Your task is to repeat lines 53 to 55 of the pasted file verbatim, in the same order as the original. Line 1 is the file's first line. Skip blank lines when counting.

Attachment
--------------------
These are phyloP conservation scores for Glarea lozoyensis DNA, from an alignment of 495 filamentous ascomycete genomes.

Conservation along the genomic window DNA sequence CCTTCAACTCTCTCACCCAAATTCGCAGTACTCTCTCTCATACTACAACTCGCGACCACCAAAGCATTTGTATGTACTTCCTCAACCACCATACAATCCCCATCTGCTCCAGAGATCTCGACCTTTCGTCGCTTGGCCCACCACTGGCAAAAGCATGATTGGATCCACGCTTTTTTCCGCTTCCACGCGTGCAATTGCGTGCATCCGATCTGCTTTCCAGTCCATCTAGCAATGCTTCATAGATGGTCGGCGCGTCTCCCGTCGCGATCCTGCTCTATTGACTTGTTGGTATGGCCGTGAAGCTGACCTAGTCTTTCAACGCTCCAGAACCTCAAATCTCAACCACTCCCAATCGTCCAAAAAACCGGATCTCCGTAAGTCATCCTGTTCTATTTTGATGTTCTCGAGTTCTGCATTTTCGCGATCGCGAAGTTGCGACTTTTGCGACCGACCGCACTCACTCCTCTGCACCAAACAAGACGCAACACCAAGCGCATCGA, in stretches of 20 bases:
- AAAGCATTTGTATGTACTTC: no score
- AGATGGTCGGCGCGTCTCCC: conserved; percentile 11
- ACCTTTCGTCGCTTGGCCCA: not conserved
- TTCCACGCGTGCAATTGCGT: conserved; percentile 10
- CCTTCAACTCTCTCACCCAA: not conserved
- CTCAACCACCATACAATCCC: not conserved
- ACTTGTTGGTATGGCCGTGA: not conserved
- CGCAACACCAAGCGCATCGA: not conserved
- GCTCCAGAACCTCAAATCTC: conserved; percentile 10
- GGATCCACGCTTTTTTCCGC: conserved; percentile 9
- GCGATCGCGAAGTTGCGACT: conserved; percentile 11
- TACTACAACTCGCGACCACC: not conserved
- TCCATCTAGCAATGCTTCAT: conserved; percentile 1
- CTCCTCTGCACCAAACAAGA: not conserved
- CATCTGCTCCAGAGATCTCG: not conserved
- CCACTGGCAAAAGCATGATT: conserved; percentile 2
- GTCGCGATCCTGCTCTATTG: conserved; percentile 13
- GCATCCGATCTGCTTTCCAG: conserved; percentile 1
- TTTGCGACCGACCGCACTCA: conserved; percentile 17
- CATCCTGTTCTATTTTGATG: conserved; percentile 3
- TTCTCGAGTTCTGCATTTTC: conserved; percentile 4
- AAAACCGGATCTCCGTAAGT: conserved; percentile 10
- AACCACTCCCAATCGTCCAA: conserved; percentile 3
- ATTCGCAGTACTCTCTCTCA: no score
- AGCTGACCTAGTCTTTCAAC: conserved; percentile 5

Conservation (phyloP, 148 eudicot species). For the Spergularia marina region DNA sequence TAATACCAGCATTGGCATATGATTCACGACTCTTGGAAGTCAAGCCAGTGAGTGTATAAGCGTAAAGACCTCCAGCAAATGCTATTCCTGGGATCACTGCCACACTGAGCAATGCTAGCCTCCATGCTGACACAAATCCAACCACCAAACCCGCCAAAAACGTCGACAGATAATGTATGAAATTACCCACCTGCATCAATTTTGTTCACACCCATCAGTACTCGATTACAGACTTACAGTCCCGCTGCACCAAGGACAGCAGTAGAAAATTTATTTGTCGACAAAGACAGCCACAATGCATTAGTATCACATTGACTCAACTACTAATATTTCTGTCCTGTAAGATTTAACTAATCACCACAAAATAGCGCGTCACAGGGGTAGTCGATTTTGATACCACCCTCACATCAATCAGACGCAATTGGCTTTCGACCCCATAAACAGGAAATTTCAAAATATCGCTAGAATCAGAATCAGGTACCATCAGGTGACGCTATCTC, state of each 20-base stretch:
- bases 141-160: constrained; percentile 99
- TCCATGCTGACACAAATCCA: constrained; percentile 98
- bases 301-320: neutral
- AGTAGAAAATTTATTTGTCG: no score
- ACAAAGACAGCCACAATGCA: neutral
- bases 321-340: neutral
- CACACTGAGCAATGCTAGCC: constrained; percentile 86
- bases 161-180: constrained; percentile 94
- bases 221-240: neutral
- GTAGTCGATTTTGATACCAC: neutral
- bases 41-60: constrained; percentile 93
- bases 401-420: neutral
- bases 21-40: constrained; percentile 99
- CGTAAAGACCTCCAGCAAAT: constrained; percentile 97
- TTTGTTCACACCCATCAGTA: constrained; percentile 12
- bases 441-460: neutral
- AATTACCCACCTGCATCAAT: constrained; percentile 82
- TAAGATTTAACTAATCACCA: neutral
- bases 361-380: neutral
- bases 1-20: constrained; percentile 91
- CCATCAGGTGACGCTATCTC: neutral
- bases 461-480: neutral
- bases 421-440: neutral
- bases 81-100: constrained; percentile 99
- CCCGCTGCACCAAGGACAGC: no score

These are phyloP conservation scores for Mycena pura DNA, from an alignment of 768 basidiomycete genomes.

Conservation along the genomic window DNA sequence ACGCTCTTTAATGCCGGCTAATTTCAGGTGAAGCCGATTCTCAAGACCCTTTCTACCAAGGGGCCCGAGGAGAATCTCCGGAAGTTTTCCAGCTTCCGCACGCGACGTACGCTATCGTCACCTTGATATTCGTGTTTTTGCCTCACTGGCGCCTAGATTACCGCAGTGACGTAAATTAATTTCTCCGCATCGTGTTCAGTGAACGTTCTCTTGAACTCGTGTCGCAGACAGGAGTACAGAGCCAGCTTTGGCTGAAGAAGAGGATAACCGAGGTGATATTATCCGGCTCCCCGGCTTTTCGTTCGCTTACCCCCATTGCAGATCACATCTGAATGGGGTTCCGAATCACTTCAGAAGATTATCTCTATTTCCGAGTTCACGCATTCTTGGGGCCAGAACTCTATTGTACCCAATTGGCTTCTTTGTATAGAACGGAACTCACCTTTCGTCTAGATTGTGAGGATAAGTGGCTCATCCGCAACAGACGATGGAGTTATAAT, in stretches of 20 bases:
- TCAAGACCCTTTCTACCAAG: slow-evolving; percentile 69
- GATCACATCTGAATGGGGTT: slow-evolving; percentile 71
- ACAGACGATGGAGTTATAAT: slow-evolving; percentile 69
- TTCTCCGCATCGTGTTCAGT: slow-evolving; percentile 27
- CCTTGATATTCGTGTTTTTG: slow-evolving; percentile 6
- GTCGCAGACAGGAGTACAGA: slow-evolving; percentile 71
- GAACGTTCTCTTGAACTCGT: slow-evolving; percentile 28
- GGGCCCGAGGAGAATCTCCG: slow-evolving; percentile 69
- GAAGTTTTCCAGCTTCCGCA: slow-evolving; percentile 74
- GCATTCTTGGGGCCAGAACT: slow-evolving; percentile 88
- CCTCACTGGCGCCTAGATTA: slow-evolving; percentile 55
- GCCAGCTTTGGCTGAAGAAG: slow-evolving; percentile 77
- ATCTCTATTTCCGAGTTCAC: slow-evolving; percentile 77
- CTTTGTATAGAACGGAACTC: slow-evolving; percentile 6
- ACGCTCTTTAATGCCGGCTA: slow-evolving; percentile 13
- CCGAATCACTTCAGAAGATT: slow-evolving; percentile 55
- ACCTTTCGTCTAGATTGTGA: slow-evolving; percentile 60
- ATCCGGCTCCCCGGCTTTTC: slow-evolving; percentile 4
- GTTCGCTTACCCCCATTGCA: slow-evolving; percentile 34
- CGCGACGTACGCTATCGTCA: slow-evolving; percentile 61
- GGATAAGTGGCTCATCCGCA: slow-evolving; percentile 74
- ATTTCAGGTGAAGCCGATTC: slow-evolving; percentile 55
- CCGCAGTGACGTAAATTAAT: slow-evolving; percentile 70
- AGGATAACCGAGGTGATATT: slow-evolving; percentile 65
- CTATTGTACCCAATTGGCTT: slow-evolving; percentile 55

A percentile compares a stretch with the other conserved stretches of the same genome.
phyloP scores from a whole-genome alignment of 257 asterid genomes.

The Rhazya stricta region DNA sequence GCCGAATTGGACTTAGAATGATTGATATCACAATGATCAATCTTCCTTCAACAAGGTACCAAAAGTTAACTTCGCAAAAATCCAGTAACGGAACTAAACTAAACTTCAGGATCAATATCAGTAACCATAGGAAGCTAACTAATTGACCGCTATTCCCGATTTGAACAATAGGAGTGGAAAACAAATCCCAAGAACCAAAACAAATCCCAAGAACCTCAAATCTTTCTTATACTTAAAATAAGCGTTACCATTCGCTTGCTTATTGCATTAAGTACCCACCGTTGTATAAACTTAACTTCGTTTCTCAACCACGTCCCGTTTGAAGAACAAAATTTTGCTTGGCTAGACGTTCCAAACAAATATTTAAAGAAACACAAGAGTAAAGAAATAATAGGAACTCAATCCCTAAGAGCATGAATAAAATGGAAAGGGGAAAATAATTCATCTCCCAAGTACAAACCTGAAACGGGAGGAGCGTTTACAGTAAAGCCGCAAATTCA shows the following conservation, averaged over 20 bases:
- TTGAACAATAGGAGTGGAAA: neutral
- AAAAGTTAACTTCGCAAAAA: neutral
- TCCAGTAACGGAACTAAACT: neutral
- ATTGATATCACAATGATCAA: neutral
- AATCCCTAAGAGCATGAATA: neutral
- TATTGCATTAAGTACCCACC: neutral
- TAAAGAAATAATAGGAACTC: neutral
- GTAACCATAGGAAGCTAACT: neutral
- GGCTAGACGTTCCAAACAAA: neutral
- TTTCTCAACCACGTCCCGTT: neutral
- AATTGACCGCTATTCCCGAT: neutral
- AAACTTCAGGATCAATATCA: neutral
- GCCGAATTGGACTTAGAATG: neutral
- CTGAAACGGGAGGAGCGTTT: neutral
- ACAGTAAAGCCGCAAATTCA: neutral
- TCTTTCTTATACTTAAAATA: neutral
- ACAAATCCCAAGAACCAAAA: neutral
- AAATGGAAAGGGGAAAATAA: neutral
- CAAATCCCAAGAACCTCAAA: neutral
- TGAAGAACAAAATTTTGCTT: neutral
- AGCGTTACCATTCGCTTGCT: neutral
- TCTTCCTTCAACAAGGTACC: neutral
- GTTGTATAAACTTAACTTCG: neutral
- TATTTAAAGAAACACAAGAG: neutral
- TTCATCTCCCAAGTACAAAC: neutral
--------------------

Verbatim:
- CCCGCTGCACCAAGGACAGC: no score

These are phyloP conservation scores for Mycena pura DNA, from an alignment of 768 basidiomycete genomes.

Conservation along the genomic window DNA sequence ACGCTCTTTAATGCCGGCTAATTTCAGGTGAAGCCGATTCTCAAGACCCTTTCTACCAAGGGGCCCGAGGAGAATCTCCGGAAGTTTTCCAGCTTCCGCACGCGACGTACGCTATCGTCACCTTGATATTCGTGTTTTTGCCTCACTGGCGCCTAGATTACCGCAGTGACGTAAATTAATTTCTCCGCATCGTGTTCAGTGAACGTTCTCTTGAACTCGTGTCGCAGACAGGAGTACAGAGCCAGCTTTGGCTGAAGAAGAGGATAACCGAGGTGATATTATCCGGCTCCCCGGCTTTTCGTTCGCTTACCCCCATTGCAGATCACATCTGAATGGGGTTCCGAATCACTTCAGAAGATTATCTCTATTTCCGAGTTCACGCATTCTTGGGGCCAGAACTCTATTGTACCCAATTGGCTTCTTTGTATAGAACGGAACTCACCTTTCGTCTAGATTGTGAGGATAAGTGGCTCATCCGCAACAGACGATGGAGTTATAAT, in stretches of 20 bases: